Recently we came across a graphic published by Business Insider showing 20 habits that can lead to bad decisions. Many of the errors listed below can also be applied to investing in financial markets, which is why we decided to attach the graphic and discuss most of the points.

Point 3 - Bandwagon effect

In case of financial markets, it's better to call it herd thinking. We are talking about a situation where an investor makes specific decisions because a larger group of people does the same. On the stock exchange, this phenomenon is of key importance as it creates the best investment opportunities.

Example No. 1: Panic around uranium after the Fukushima disaster. Most thought it was the end of this commodity. Who calmly waited until the asset reached the bottom, has already earned few times on single jumps and will earn a lot in the coming years.

Example No. 2: Mania around Internet companies in the late 90s'. Lots of expensive companies that didn't generate any profit. Perfect opportunities for shorting.

It is also herd thinking that makes the stock market the only place where people buy more and more as prices rise.

 

Point 3 - Blind-spot bias

Investors are very often unable to notice their own prejudices. Especially if their decisions are based mainly on media news. We can, therefore, give an example of unwillingness to invest in demonized countries (example: Russia 2015/2016).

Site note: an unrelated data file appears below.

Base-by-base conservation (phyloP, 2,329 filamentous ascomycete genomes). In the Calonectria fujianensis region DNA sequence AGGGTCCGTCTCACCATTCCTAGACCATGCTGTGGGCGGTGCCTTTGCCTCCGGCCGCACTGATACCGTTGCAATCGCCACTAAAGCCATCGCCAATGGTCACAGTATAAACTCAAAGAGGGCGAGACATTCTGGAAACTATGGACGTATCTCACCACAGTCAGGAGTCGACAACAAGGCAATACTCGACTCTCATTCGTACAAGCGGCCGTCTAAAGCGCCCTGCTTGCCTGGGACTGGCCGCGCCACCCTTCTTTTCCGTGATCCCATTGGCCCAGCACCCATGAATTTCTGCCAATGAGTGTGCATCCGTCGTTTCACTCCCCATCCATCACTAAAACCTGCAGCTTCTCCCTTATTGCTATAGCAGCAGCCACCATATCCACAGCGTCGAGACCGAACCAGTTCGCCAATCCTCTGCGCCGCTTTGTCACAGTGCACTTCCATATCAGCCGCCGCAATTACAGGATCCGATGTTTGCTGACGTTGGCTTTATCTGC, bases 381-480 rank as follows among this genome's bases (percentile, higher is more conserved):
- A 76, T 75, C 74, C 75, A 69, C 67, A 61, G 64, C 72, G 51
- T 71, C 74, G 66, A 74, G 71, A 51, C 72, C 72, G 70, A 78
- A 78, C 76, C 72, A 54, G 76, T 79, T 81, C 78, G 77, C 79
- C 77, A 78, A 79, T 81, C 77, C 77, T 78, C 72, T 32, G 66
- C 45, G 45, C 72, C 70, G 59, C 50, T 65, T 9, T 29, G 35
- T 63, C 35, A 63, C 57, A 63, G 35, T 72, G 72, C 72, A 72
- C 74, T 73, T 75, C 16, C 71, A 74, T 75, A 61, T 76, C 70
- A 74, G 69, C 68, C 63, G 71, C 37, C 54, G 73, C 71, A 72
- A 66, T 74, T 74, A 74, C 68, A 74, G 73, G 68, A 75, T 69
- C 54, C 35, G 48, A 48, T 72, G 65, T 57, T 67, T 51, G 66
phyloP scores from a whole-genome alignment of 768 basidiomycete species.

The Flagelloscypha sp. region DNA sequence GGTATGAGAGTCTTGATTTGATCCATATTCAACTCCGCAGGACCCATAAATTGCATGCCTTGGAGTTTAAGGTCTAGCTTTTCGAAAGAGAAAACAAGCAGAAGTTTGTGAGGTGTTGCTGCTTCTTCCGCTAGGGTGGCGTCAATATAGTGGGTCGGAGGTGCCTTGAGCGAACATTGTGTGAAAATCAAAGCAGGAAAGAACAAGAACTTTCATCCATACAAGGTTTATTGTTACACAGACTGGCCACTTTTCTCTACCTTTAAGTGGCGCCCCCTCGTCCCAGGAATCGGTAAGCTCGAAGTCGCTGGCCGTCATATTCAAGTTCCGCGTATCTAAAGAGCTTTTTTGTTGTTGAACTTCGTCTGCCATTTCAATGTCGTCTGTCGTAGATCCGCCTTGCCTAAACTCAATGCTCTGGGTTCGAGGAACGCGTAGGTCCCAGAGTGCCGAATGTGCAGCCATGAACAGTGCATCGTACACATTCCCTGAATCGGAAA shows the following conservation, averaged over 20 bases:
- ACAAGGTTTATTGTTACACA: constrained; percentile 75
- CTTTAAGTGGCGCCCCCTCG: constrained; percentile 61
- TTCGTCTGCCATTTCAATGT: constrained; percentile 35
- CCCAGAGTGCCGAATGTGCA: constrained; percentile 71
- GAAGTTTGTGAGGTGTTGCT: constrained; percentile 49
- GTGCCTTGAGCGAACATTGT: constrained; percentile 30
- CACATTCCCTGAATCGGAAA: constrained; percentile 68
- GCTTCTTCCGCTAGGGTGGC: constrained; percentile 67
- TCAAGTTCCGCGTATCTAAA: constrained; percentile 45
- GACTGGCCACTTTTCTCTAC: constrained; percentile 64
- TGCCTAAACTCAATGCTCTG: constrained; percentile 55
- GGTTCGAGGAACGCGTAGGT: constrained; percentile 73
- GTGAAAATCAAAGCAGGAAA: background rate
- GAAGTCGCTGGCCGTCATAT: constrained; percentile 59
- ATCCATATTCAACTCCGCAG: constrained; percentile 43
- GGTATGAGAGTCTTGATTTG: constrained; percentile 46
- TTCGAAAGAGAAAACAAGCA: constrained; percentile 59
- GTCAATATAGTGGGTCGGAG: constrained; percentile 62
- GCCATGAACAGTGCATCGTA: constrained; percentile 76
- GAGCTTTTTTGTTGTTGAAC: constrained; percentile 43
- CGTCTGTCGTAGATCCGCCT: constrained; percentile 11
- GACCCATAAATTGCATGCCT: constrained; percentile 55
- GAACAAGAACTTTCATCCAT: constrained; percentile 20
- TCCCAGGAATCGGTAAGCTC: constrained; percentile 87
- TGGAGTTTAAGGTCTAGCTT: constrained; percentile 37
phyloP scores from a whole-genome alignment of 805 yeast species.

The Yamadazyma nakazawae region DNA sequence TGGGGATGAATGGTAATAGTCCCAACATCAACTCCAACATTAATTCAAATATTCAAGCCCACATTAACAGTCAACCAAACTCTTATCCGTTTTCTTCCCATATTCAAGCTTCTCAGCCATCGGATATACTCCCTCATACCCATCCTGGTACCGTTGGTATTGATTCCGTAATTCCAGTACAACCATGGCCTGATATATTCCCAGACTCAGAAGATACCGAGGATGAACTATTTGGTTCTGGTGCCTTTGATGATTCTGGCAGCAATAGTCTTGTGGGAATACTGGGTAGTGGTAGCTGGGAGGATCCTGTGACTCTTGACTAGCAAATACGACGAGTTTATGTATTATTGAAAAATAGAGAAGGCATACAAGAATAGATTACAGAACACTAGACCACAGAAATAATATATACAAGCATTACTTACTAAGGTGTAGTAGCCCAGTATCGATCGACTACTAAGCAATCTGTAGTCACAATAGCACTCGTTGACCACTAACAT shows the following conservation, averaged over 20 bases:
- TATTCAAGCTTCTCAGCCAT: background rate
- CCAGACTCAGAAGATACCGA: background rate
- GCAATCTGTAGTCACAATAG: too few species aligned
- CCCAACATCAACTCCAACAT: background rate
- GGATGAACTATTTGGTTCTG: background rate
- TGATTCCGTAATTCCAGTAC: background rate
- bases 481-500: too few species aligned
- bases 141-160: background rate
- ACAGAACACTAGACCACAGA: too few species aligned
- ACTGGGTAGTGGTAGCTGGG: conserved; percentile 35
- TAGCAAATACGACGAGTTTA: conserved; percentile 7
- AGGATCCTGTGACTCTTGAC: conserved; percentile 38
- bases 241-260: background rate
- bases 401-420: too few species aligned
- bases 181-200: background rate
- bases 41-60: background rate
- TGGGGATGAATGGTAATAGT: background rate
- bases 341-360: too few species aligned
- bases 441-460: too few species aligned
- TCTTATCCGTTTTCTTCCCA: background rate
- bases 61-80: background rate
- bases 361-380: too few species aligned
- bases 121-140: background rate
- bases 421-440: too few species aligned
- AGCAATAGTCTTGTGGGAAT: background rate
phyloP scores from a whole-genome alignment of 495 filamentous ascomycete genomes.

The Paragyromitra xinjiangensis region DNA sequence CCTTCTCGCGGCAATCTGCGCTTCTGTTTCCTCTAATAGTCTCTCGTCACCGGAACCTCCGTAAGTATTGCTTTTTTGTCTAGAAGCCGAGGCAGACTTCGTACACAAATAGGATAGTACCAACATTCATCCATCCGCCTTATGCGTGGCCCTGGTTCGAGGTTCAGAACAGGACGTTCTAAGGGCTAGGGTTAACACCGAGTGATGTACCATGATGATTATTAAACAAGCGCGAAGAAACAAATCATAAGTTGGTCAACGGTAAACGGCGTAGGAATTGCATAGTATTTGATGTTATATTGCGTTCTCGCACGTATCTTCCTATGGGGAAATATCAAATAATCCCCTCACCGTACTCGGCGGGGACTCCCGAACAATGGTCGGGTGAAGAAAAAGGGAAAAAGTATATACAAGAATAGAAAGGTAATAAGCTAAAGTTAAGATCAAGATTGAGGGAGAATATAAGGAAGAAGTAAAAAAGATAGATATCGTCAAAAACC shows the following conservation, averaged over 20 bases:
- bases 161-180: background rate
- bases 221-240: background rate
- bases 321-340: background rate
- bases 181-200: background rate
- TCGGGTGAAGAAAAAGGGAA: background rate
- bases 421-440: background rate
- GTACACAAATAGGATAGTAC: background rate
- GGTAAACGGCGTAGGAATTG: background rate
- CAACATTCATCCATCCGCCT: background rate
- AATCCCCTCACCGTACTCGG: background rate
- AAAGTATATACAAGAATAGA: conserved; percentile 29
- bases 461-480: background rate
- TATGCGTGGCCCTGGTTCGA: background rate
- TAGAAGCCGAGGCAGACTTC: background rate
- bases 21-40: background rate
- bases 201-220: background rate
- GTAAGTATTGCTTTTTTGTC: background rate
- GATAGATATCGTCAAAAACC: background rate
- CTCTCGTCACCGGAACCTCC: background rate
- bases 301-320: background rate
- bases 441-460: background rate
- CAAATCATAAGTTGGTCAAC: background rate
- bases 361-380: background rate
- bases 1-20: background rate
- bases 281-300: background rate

Point 5 - Choice-supportive bias

It applies to people who rely heavily on fundamental analysis. Any company, even the best one, can get off the road at some point. Another company with modern technology may appear, as well as the geopolitical situation may change to the disadvantage of the company selected by us. We just have no influence on such things, we can very rarely notice them in advance.

The most important thing in the next fundamental analysis is to consider that the fundamentals have deteriorated and that you should close your position, even with a loss.

 

Point 7 - Confirmation bias

This error also applies to our articles, in which we considered only one possible scenario. In this regard, thanks are due to those who wrote arguments against our theses in the comments, as well as sent analyzes in opposition to our thoughts.

 

Point 8 - Conservatism bias / rejecting changes

Here we can refer to two groups related to financial markets. First of all, it is about investors who reject changes taking place in the world. Sometimes this applies to a particular industry (introduction of a new technology), and often it is about much larger changes (e.g., restrictions related to environmental pollution). Very often, such changes mean the end for one company and a bright future for another.

The same applies, however, to managers of listed companies. Enough is for the most important people miss new technology which enters the market or neglect to expand the offer, and it may end up quickly that the company will fall out of the market.

Currently, an example is the new electric cars models presentation by motor companies. The fight is underway for a new, undeveloped part of the market. From the investor's perspective, the point is to choose future winners, not to see who has the best sales today.

Point 9 - The more information, the (not necessarily) better

Very common behaviour, especially when events on the stock market do not go our way. Investors assume then that they just need to know as much as possible. However, absorbing as much information as possible means sometimes making decisions by force.

In such situations, it is better to turn off the computer, go to training and possibly return to the topic the next day.

More action does not equal better results.

 

Point 10 - Ignoring negative information